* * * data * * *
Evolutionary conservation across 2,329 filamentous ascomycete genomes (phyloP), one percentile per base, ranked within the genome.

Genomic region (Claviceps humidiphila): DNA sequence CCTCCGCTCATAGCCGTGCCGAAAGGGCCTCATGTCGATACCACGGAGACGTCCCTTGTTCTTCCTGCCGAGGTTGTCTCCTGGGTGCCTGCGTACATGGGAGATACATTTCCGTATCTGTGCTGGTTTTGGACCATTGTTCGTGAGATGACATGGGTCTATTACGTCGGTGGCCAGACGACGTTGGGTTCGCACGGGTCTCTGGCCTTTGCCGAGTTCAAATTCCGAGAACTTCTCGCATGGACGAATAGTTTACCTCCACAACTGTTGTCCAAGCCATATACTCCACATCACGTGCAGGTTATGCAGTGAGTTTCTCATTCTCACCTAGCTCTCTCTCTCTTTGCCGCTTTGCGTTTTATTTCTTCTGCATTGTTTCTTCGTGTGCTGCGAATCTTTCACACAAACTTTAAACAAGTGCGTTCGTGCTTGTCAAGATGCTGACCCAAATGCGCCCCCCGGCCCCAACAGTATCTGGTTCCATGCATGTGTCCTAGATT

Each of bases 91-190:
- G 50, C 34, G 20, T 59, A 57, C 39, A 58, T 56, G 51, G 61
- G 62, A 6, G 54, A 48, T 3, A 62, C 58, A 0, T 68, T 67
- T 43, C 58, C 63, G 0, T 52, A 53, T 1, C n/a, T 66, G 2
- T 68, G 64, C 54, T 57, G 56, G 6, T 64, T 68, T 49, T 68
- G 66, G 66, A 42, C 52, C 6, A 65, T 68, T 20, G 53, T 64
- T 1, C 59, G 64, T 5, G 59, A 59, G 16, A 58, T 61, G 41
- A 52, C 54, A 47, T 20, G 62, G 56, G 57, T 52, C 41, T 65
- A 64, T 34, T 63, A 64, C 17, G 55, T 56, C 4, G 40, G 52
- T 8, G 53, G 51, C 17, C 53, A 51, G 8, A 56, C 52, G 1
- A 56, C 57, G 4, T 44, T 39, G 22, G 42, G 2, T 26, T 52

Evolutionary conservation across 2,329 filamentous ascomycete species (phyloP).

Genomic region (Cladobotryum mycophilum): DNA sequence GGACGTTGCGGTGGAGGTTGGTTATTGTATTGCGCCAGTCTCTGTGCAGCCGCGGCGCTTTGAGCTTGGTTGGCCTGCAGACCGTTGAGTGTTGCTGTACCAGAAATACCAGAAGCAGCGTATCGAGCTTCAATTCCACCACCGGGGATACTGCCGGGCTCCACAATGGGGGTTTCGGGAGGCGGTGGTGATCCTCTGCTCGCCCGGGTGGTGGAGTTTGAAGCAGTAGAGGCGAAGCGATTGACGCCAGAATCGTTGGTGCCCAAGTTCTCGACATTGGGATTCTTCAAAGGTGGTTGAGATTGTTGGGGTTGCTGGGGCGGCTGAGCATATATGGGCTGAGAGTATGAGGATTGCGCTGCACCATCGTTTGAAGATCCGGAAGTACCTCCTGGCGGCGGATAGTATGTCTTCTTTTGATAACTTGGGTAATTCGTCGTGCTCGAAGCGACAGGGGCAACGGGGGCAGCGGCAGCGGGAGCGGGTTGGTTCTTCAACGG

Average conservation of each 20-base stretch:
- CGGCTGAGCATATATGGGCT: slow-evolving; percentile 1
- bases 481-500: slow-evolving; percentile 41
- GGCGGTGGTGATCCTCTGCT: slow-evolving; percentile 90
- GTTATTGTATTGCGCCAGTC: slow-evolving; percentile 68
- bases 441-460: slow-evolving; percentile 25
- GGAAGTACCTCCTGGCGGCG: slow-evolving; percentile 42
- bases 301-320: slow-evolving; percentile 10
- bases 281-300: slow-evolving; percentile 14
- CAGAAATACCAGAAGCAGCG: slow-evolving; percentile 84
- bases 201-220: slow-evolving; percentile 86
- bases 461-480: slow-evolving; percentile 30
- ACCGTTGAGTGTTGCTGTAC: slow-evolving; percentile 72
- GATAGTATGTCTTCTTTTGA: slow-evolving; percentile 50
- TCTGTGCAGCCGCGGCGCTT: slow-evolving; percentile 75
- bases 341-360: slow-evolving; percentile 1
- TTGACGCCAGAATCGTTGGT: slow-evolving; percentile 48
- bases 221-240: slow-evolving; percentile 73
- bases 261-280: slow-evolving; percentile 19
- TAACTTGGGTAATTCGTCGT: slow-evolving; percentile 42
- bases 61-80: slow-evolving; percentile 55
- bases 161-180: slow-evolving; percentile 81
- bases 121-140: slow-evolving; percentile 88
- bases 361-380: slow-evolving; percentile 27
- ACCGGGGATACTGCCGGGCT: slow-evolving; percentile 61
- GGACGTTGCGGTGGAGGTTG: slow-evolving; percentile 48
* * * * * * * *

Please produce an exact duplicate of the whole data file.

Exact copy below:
Evolutionary conservation across 2,329 filamentous ascomycete genomes (phyloP), one percentile per base, ranked within the genome.

Genomic region (Claviceps humidiphila): DNA sequence CCTCCGCTCATAGCCGTGCCGAAAGGGCCTCATGTCGATACCACGGAGACGTCCCTTGTTCTTCCTGCCGAGGTTGTCTCCTGGGTGCCTGCGTACATGGGAGATACATTTCCGTATCTGTGCTGGTTTTGGACCATTGTTCGTGAGATGACATGGGTCTATTACGTCGGTGGCCAGACGACGTTGGGTTCGCACGGGTCTCTGGCCTTTGCCGAGTTCAAATTCCGAGAACTTCTCGCATGGACGAATAGTTTACCTCCACAACTGTTGTCCAAGCCATATACTCCACATCACGTGCAGGTTATGCAGTGAGTTTCTCATTCTCACCTAGCTCTCTCTCTCTTTGCCGCTTTGCGTTTTATTTCTTCTGCATTGTTTCTTCGTGTGCTGCGAATCTTTCACACAAACTTTAAACAAGTGCGTTCGTGCTTGTCAAGATGCTGACCCAAATGCGCCCCCCGGCCCCAACAGTATCTGGTTCCATGCATGTGTCCTAGATT

Each of bases 91-190:
- G 50, C 34, G 20, T 59, A 57, C 39, A 58, T 56, G 51, G 61
- G 62, A 6, G 54, A 48, T 3, A 62, C 58, A 0, T 68, T 67
- T 43, C 58, C 63, G 0, T 52, A 53, T 1, C n/a, T 66, G 2
- T 68, G 64, C 54, T 57, G 56, G 6, T 64, T 68, T 49, T 68
- G 66, G 66, A 42, C 52, C 6, A 65, T 68, T 20, G 53, T 64
- T 1, C 59, G 64, T 5, G 59, A 59, G 16, A 58, T 61, G 41
- A 52, C 54, A 47, T 20, G 62, G 56, G 57, T 52, C 41, T 65
- A 64, T 34, T 63, A 64, C 17, G 55, T 56, C 4, G 40, G 52
- T 8, G 53, G 51, C 17, C 53, A 51, G 8, A 56, C 52, G 1
- A 56, C 57, G 4, T 44, T 39, G 22, G 42, G 2, T 26, T 52

Evolutionary conservation across 2,329 filamentous ascomycete species (phyloP).

Genomic region (Cladobotryum mycophilum): DNA sequence GGACGTTGCGGTGGAGGTTGGTTATTGTATTGCGCCAGTCTCTGTGCAGCCGCGGCGCTTTGAGCTTGGTTGGCCTGCAGACCGTTGAGTGTTGCTGTACCAGAAATACCAGAAGCAGCGTATCGAGCTTCAATTCCACCACCGGGGATACTGCCGGGCTCCACAATGGGGGTTTCGGGAGGCGGTGGTGATCCTCTGCTCGCCCGGGTGGTGGAGTTTGAAGCAGTAGAGGCGAAGCGATTGACGCCAGAATCGTTGGTGCCCAAGTTCTCGACATTGGGATTCTTCAAAGGTGGTTGAGATTGTTGGGGTTGCTGGGGCGGCTGAGCATATATGGGCTGAGAGTATGAGGATTGCGCTGCACCATCGTTTGAAGATCCGGAAGTACCTCCTGGCGGCGGATAGTATGTCTTCTTTTGATAACTTGGGTAATTCGTCGTGCTCGAAGCGACAGGGGCAACGGGGGCAGCGGCAGCGGGAGCGGGTTGGTTCTTCAACGG

Average conservation of each 20-base stretch:
- CGGCTGAGCATATATGGGCT: slow-evolving; percentile 1
- bases 481-500: slow-evolving; percentile 41
- GGCGGTGGTGATCCTCTGCT: slow-evolving; percentile 90
- GTTATTGTATTGCGCCAGTC: slow-evolving; percentile 68
- bases 441-460: slow-evolving; percentile 25
- GGAAGTACCTCCTGGCGGCG: slow-evolving; percentile 42
- bases 301-320: slow-evolving; percentile 10
- bases 281-300: slow-evolving; percentile 14
- CAGAAATACCAGAAGCAGCG: slow-evolving; percentile 84
- bases 201-220: slow-evolving; percentile 86
- bases 461-480: slow-evolving; percentile 30
- ACCGTTGAGTGTTGCTGTAC: slow-evolving; percentile 72
- GATAGTATGTCTTCTTTTGA: slow-evolving; percentile 50
- TCTGTGCAGCCGCGGCGCTT: slow-evolving; percentile 75
- bases 341-360: slow-evolving; percentile 1
- TTGACGCCAGAATCGTTGGT: slow-evolving; percentile 48
- bases 221-240: slow-evolving; percentile 73
- bases 261-280: slow-evolving; percentile 19
- TAACTTGGGTAATTCGTCGT: slow-evolving; percentile 42
- bases 61-80: slow-evolving; percentile 55
- bases 161-180: slow-evolving; percentile 81
- bases 121-140: slow-evolving; percentile 88
- bases 361-380: slow-evolving; percentile 27
- ACCGGGGATACTGCCGGGCT: slow-evolving; percentile 61
- GGACGTTGCGGTGGAGGTTG: slow-evolving; percentile 48